Salmonella Cerro has become one of the most prevalent Salmonella serotypes isolated from dairy cattle in several U.S. states, including New York where it represented 36% of all Salmonella isolates of bovine origin in 2015. This serotype is commonly isolated from dairy cattle with clinical signs of salmonellosis, including diarrhea and fever, although it has also been identified in herds without evidence of clinical disease or decreased production. To better understand the transmission patterns and drivers of its geographic spread, we have studied the genomic similarity and microevolution of S. Cerro isolates from the northeast U.S. and Texas. Eighty-three out of 86 isolates were confirmed as multilocus sequence type 367. We identified core genome SNPs in 57 upstate New York (NY), 2 Pennsylvania (PA), and 27 Texas S. Cerro isolates from dairy cattle, farm environments, raw milk, and one human clinical case and used them to construct a tip-dated phylogeny. S. Cerro isolates clustered in three distinct clades, including (i) clade I (n = 3; 2013) comprising isolates from northwest Texas (NTX), (ii) clade II (n = 14; 2009-2011, 2014) comprising isolates from NY, and (iii) clade III comprising isolates from NY, PA, and central Texas (CTX) in subclade IIIa (n = 45; 2008-2014), and only CTX isolates in subclade IIIb (n = 24; 2013). Temporal phylogenetic analysis estimated the divergence of these three clades from the most recent common ancestor in approximately 1980. The CTX clade IIIb was estimated to have evolved and diverged from the NY ancestor around 2004. Furthermore, gradual temporal loss of genes encoding a D-alanine transporter, involved in virulence, was observed. These genes were present in the isolates endemic to NTX clade I and were gradually lost in clades II and III. The virulence gene orgA, which is part of the Salmonella Pathogenicity Island 1, was lost in a subgroup of Texas isolates in clades I and IIIb. All S. Cerro isolates had an additional cytosine inserted in a cytosine-rich region of the virulence gene sopA, resulting in premature termination of translation likely responsible for loss of pathogenic capacity in humans. A group of closely related NY isolates was characterized by the loss of hydrogen sulfide production due to the truncation or complete loss of phsA. Our data suggest the ability of Salmonella to rapidly diverge and adapt to specific niches (e.g., bovine niche), and to modify virulence-related characteristics such as the ability to utilize tetrathionate as an alternative electron acceptor, which is commonly used to detect Salmonella. Overall, our results show that clinical outcome data and genetic data for S. Cerro isolates, such as truncations in virulence genes leading to novel pheno- and pathotypes, should be correlated to allow for accurate risk assessment.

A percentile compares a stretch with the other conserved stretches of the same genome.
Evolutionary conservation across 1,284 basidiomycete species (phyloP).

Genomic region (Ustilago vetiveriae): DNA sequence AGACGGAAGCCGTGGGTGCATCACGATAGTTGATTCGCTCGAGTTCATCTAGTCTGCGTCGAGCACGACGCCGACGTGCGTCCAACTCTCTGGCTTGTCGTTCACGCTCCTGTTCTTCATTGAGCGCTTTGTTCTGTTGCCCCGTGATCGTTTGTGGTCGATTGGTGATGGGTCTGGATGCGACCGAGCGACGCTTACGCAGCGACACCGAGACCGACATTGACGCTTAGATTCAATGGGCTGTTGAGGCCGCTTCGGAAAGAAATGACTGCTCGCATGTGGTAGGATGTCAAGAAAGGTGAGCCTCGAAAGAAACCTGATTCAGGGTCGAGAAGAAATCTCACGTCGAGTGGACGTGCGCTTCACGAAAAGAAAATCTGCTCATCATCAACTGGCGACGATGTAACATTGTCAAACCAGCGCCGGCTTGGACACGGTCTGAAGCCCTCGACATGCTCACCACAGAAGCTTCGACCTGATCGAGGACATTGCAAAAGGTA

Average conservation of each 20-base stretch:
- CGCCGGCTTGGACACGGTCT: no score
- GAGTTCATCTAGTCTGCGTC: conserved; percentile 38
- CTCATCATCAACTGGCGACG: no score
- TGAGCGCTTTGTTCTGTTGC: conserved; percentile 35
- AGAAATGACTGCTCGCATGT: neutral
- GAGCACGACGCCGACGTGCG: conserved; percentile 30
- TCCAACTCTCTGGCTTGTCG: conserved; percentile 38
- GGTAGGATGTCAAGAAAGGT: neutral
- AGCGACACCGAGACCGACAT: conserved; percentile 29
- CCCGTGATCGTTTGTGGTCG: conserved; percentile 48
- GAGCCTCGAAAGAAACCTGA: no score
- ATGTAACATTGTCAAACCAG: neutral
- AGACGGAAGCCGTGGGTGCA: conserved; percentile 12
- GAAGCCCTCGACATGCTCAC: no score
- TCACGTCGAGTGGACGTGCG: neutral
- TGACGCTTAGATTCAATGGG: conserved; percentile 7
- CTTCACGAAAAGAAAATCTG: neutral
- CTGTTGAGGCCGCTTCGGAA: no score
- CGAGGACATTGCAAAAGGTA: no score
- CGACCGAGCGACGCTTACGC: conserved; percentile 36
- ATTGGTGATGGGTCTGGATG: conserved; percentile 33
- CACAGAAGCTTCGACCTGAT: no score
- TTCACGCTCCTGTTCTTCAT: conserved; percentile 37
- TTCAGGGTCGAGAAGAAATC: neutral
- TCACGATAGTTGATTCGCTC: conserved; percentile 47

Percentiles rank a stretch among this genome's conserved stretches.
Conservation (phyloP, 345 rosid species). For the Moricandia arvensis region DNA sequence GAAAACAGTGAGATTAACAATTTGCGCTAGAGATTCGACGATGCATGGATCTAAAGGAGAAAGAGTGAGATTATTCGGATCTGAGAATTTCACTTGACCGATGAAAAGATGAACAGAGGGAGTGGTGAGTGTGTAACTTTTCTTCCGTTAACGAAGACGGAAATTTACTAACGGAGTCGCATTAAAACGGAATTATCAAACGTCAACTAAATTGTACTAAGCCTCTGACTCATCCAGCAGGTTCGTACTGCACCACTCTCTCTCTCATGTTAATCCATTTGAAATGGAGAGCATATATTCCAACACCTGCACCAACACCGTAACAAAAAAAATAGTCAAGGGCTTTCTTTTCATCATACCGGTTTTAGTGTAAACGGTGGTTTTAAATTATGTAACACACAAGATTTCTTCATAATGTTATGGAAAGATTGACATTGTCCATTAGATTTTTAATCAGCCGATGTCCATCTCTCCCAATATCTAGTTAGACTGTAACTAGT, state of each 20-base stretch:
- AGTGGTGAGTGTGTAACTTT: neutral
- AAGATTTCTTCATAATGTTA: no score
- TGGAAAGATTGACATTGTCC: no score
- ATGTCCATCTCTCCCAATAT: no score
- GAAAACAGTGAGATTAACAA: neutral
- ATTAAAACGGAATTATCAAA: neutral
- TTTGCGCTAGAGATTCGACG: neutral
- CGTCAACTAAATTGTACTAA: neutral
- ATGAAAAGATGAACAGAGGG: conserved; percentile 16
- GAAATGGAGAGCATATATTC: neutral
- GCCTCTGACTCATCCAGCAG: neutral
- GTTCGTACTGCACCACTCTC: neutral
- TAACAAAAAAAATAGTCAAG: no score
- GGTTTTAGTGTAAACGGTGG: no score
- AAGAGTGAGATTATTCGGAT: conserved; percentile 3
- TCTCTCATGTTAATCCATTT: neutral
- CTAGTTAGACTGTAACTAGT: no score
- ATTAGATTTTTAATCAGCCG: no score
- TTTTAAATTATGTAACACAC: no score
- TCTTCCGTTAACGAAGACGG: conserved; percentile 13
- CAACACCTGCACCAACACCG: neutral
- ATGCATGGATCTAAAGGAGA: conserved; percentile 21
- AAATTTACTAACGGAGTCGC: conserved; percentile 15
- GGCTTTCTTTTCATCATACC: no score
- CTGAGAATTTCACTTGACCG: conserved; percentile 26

All Science Journal Classification (ASJC) codes
- Microbiology (medical)